The Immortal Crown is the second book in Richelle Mead’s Age of X series. Last year I read the first book, Gameboard of the Gods, in a read-a-long. Despite having some poor focus problems this week I don’t think the read suffered at all. It was everything that I expected and more.
* Spoilers ahead for those who have not read Gameboard of the Gods *
We return to Justin March, a religious investigator employed by the government of RUNA to pursue dodgy supernatural activity and crimes. Assigned to protect him is Mae Koskinen, a praetorian supersoldier of Nordic descent. The two also are the chosen of the Gods – Justin’s is Odin, who has employed two raven servants, Horatio and Magnus, who speak directly into Justin’s head. Mae has had dealings with the Morrigan in the past. Both are the Elect, a human touched by the hands of a God, though Justin is still resisting becoming Odin’s pawn. Together they live with Tessa, a young woman who Justin brought to RUNA from Panama for an old friend.
When a diplomatic venture brings them to Arcadia, a neighbouring country, the two find themselves tested in incalculable ways. Arcadia’s primary religion is the service of Nehitimar, a demanding God who prefers the subjugation of women and the all-ruling empowerment of men. In Arcadia religion and politics are one and they scoff at RUNA’s separation of church and state. Mae and Justin have to bow to their customs and Mae finds herself struggling with the ambitious, grasping, and dominant culture. Still, she has her own personal mission; to locate and rescue her young niece who has been abducted from RUNA. Justin struggles with the assignment even as the Arcadians push against the RUNA delegation.
The Immortal Crown is another slow building book, not dissimilar to Gameboard. It took a while to draw me into the book. However, the last fifty pages of plot are solid and riotous and sad, and now I cannot wait for book three. The best thing about this book is that Mead does not rehash the world-building elements from book one that seemed to weigh the plot down. She writes this book as an episodic romp and pushes the reader off of the first page. This helped immensely, as much of my gripe about book one was in the density of the world. But in The Immortal Crown the characters are fleshed out and the dynamics already present. The only building that Mead does is devoted to Arcadia, which was not brought up in book one to begin with (or very little) if memory serves).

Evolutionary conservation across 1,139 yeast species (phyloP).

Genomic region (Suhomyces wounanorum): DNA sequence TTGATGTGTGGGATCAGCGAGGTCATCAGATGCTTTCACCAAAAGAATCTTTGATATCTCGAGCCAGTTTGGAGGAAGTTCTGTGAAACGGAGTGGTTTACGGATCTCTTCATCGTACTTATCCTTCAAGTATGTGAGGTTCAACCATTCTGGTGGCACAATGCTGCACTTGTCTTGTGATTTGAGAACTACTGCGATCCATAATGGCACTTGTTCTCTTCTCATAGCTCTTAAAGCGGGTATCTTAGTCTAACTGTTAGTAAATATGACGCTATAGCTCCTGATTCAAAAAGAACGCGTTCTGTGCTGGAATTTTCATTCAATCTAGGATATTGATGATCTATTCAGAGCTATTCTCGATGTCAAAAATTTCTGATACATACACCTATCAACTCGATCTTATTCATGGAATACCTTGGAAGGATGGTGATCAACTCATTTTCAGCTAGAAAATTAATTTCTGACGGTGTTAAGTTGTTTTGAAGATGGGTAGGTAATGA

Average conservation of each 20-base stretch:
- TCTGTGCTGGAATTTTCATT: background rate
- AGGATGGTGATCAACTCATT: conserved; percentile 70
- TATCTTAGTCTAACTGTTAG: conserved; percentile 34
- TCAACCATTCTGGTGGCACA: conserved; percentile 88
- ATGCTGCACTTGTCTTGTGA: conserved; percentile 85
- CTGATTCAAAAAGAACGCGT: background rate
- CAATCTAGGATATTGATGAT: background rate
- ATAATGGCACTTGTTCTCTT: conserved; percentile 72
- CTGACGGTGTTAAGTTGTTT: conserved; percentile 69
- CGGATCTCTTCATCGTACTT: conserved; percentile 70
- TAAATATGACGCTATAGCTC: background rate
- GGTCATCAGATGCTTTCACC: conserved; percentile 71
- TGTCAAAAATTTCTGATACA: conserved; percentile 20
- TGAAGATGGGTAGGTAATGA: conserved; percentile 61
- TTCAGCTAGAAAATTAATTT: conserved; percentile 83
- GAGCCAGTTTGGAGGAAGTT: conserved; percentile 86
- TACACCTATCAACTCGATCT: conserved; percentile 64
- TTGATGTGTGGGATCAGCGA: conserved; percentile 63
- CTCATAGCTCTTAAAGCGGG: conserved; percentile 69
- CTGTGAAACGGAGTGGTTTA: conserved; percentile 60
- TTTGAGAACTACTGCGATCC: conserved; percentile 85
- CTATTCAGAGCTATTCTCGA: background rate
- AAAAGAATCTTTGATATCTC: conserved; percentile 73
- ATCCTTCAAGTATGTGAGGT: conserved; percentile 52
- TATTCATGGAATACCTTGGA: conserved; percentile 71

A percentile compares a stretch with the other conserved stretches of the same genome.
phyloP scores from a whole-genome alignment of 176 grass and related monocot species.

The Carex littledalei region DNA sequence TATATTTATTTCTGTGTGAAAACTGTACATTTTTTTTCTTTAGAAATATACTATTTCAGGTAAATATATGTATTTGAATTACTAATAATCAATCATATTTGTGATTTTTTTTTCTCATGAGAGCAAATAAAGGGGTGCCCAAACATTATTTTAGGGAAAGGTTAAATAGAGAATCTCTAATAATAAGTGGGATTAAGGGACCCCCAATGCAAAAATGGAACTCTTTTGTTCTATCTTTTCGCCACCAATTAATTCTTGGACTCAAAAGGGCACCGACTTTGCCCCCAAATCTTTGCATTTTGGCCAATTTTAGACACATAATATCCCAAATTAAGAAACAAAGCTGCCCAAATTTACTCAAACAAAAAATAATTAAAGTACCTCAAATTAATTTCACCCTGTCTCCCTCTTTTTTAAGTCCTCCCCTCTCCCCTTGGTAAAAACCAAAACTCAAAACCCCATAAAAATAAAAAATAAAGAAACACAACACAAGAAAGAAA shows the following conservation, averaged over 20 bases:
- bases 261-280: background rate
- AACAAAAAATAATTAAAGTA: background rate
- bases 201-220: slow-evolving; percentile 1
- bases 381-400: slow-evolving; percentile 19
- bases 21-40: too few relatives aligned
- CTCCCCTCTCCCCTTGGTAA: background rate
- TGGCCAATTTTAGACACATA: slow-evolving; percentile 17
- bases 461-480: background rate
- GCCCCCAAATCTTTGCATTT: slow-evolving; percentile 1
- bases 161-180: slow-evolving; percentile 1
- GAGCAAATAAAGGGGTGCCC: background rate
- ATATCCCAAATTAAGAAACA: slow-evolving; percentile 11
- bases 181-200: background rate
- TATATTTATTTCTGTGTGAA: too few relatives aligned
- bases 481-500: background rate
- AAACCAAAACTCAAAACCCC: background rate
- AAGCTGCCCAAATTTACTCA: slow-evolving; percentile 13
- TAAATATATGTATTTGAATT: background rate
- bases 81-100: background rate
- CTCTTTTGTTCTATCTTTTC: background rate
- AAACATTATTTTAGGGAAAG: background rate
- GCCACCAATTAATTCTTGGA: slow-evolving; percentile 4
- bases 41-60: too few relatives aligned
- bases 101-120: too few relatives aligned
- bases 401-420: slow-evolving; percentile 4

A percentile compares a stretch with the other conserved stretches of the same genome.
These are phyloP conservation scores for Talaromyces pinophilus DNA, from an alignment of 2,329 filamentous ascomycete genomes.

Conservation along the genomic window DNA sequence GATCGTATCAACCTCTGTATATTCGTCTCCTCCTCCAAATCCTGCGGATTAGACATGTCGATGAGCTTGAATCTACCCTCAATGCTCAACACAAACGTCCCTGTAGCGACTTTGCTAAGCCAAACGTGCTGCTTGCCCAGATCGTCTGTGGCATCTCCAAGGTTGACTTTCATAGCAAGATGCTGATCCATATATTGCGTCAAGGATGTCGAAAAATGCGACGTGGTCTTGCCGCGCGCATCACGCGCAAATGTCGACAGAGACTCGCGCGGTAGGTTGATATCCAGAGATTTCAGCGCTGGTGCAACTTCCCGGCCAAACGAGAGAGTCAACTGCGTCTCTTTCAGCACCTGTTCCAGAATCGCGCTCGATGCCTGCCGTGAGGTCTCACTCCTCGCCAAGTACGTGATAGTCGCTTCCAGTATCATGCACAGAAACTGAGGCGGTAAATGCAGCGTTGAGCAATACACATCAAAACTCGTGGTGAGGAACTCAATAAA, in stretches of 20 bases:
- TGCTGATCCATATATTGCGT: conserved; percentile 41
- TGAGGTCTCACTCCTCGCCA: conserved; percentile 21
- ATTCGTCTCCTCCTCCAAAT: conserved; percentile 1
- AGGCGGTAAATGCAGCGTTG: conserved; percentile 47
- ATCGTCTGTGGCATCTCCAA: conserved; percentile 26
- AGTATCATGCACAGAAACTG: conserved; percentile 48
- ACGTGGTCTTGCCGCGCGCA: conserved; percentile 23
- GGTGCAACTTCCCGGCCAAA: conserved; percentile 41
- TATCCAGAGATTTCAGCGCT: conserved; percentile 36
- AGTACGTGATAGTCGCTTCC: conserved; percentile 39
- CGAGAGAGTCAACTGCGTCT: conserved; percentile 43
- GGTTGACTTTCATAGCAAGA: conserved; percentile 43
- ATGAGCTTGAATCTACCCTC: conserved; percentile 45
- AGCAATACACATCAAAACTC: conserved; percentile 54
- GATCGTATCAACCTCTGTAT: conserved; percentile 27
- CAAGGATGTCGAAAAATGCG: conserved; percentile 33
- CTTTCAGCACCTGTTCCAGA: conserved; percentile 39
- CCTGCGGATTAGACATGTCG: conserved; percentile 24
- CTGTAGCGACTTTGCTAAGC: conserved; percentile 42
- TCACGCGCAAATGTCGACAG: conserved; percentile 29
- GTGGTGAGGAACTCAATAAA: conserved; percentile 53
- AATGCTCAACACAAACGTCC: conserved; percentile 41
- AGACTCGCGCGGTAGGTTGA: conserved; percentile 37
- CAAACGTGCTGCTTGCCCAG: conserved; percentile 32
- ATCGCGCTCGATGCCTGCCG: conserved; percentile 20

The characters are the real reasons to pick up this series. Mae is rigorous and disciplined, but soft and human when it serves. She does let her guard down when she has to and I appreciate these moments from her the most. Justin has grown on me. I liked him so much more in this book than in the previous one. He is still the loveable ponce but now he is more assured in his tasks, more yielding to Mae, and the relationship with the invisible ravens has only gotten richer. I am most curious to see what happens with both of them in the future.
Added to the book is a side plot-line involving Tessa and a questionable reporter, Daphne Lang. This plot line, while necessary, felt a bit overlong to me. I understand that we still had to see what was happening in RUNA, and that this experience will benefit Tessa later in subsequent books, but it was overdone. For me. I was more interested in what was going on in Arcadia than RUNA for the course of this book, but, then again, we are supposed to be.
I look forward to book three.
4 out of 5 stars.
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